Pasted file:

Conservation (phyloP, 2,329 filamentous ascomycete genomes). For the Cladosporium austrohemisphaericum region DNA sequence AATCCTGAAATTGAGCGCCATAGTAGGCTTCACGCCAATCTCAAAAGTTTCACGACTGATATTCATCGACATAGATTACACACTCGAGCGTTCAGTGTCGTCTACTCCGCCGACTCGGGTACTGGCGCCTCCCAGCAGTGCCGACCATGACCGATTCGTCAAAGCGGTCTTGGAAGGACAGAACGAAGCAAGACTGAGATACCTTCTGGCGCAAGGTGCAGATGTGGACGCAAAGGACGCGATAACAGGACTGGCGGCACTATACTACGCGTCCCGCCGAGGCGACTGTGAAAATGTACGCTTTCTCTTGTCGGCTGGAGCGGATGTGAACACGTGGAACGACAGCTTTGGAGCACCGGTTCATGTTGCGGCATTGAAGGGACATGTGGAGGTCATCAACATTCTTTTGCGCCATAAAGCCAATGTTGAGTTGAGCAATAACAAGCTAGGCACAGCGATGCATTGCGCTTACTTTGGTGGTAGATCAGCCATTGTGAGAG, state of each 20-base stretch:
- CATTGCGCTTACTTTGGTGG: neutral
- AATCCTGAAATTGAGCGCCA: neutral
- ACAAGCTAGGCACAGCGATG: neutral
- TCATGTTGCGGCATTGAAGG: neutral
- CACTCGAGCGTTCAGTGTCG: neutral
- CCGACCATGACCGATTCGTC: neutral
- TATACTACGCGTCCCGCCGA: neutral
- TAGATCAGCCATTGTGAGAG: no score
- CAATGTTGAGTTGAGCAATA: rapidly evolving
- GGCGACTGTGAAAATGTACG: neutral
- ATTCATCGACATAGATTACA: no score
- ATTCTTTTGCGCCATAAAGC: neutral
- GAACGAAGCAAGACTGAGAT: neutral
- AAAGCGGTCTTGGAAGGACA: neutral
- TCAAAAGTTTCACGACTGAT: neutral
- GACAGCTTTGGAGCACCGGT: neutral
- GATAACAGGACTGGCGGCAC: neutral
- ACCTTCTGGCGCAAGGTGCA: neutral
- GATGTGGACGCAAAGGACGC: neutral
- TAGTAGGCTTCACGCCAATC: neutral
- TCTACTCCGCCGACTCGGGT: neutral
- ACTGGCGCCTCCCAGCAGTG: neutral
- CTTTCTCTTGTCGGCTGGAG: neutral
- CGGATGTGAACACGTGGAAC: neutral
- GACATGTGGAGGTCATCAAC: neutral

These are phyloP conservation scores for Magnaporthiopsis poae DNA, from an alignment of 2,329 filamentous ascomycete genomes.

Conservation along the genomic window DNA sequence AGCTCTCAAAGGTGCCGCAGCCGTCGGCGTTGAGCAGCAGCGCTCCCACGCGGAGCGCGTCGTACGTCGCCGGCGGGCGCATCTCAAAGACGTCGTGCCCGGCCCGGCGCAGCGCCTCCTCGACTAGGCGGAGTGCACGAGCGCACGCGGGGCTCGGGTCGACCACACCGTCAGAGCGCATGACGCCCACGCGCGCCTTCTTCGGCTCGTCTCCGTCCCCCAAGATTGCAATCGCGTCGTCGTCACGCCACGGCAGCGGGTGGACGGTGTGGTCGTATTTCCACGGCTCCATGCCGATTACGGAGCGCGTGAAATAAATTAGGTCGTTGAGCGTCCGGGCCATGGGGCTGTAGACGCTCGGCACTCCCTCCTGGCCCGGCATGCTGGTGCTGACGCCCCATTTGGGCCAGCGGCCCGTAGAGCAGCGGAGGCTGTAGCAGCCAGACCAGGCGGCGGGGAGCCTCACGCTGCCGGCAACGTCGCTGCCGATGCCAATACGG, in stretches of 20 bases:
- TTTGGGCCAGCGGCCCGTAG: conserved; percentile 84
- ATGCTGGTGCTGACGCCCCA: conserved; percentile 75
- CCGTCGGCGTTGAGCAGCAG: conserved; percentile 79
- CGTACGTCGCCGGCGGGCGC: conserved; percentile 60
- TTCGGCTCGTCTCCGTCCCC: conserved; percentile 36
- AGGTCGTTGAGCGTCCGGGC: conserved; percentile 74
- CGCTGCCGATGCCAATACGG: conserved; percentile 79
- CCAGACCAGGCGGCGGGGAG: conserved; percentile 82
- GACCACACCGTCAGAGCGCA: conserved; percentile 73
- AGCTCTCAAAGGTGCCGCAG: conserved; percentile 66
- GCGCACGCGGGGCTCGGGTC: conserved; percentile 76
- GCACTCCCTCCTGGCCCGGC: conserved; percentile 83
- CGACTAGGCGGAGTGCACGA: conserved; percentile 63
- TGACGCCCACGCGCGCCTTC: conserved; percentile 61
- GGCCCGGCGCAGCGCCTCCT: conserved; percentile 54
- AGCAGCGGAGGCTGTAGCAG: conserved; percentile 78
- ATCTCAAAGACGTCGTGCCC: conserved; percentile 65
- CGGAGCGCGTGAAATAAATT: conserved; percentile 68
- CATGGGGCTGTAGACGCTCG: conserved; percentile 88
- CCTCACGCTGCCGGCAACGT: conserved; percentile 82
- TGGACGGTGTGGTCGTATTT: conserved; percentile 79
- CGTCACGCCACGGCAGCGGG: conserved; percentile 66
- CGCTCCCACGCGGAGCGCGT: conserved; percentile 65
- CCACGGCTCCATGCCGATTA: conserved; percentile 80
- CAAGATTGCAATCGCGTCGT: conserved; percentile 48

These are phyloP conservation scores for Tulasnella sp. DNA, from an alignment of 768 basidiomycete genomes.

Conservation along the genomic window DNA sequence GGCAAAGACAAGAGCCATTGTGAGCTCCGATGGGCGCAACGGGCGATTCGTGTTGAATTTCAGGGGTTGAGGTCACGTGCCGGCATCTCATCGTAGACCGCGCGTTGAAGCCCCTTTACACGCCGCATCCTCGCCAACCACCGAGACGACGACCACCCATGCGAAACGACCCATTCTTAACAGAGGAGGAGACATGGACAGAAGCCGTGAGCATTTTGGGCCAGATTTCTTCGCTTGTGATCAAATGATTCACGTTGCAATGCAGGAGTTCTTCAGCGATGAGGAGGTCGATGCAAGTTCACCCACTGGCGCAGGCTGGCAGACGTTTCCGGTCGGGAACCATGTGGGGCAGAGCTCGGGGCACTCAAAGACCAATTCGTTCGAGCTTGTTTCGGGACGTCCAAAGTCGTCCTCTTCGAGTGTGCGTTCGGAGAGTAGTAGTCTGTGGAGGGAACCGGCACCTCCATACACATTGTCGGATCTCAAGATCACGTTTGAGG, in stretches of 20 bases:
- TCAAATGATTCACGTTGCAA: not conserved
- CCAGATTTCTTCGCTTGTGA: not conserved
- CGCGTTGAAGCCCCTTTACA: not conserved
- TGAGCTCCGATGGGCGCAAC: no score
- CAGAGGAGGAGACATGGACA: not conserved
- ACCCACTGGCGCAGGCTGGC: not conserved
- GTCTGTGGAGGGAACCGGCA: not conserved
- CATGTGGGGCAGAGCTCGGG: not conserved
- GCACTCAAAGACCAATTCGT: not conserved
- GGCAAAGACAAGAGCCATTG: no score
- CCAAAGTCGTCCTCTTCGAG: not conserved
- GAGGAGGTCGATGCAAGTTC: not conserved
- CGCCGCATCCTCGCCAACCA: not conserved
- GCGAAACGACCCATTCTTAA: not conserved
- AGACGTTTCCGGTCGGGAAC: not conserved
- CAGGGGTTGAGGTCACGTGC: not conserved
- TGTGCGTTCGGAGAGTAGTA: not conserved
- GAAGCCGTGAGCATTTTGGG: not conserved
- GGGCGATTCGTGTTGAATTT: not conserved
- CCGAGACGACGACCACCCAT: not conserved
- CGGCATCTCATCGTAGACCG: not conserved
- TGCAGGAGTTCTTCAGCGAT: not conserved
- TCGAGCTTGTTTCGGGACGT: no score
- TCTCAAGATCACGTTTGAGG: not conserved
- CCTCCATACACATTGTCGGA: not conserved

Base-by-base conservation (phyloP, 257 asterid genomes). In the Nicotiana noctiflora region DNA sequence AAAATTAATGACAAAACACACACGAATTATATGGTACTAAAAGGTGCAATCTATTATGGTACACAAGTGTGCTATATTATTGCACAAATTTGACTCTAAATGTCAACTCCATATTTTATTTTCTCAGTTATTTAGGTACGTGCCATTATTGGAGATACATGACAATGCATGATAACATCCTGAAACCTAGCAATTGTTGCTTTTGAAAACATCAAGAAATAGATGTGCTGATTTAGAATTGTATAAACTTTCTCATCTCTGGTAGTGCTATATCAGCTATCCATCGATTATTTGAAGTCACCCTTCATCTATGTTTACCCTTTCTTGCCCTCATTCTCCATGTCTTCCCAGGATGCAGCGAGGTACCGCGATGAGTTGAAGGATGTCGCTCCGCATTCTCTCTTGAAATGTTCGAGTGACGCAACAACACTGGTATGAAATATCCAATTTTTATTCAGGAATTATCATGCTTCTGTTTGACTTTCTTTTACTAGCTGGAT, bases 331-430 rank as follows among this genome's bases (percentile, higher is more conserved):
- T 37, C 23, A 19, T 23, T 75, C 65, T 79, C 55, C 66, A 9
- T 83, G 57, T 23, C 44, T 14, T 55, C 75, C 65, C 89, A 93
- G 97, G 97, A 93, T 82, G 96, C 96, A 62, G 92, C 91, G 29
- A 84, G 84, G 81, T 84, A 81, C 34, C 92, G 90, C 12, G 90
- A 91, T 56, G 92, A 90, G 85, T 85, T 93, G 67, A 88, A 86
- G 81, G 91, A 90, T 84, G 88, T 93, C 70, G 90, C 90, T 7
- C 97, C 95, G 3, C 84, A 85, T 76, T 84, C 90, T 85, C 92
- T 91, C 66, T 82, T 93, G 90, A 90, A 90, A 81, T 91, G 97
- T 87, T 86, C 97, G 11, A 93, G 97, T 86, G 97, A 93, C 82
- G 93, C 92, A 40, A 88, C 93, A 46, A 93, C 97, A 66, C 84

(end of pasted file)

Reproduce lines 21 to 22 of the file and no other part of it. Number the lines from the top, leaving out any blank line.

- TAGTAGGCTTCACGCCAATC: neutral
- TCTACTCCGCCGACTCGGGT: neutral